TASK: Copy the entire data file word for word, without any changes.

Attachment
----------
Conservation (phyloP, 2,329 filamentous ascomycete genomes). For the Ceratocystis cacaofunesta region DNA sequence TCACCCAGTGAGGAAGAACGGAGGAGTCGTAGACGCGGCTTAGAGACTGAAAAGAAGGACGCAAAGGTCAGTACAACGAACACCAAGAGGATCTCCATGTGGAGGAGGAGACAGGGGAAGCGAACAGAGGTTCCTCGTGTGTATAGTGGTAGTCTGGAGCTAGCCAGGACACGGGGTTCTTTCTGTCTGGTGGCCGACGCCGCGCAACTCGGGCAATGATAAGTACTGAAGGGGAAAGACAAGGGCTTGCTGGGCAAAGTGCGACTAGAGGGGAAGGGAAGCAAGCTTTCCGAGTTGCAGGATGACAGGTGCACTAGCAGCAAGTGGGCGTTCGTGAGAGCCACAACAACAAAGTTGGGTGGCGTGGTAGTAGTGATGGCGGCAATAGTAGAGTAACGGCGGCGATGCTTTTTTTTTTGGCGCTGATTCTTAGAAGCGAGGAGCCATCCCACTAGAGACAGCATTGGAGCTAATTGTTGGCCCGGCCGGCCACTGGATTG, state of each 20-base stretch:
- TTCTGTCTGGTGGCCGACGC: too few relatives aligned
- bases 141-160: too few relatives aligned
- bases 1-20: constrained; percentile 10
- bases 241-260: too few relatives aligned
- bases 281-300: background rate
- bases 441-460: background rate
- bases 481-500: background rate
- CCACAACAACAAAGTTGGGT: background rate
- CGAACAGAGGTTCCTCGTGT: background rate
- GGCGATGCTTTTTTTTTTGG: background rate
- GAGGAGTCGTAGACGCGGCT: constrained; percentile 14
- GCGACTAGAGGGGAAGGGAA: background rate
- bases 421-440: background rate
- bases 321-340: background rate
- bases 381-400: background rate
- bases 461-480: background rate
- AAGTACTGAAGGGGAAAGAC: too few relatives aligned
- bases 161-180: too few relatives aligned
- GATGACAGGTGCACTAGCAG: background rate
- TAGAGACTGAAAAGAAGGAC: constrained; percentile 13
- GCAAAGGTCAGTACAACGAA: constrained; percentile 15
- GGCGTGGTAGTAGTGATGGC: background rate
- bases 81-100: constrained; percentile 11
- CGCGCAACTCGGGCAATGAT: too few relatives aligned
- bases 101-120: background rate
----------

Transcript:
Conservation (phyloP, 2,329 filamentous ascomycete genomes). For the Ceratocystis cacaofunesta region DNA sequence TCACCCAGTGAGGAAGAACGGAGGAGTCGTAGACGCGGCTTAGAGACTGAAAAGAAGGACGCAAAGGTCAGTACAACGAACACCAAGAGGATCTCCATGTGGAGGAGGAGACAGGGGAAGCGAACAGAGGTTCCTCGTGTGTATAGTGGTAGTCTGGAGCTAGCCAGGACACGGGGTTCTTTCTGTCTGGTGGCCGACGCCGCGCAACTCGGGCAATGATAAGTACTGAAGGGGAAAGACAAGGGCTTGCTGGGCAAAGTGCGACTAGAGGGGAAGGGAAGCAAGCTTTCCGAGTTGCAGGATGACAGGTGCACTAGCAGCAAGTGGGCGTTCGTGAGAGCCACAACAACAAAGTTGGGTGGCGTGGTAGTAGTGATGGCGGCAATAGTAGAGTAACGGCGGCGATGCTTTTTTTTTTGGCGCTGATTCTTAGAAGCGAGGAGCCATCCCACTAGAGACAGCATTGGAGCTAATTGTTGGCCCGGCCGGCCACTGGATTG, state of each 20-base stretch:
- TTCTGTCTGGTGGCCGACGC: too few relatives aligned
- bases 141-160: too few relatives aligned
- bases 1-20: constrained; percentile 10
- bases 241-260: too few relatives aligned
- bases 281-300: background rate
- bases 441-460: background rate
- bases 481-500: background rate
- CCACAACAACAAAGTTGGGT: background rate
- CGAACAGAGGTTCCTCGTGT: background rate
- GGCGATGCTTTTTTTTTTGG: background rate
- GAGGAGTCGTAGACGCGGCT: constrained; percentile 14
- GCGACTAGAGGGGAAGGGAA: background rate
- bases 421-440: background rate
- bases 321-340: background rate
- bases 381-400: background rate
- bases 461-480: background rate
- AAGTACTGAAGGGGAAAGAC: too few relatives aligned
- bases 161-180: too few relatives aligned
- GATGACAGGTGCACTAGCAG: background rate
- TAGAGACTGAAAAGAAGGAC: constrained; percentile 13
- GCAAAGGTCAGTACAACGAA: constrained; percentile 15
- GGCGTGGTAGTAGTGATGGC: background rate
- bases 81-100: constrained; percentile 11
- CGCGCAACTCGGGCAATGAT: too few relatives aligned
- bases 101-120: background rate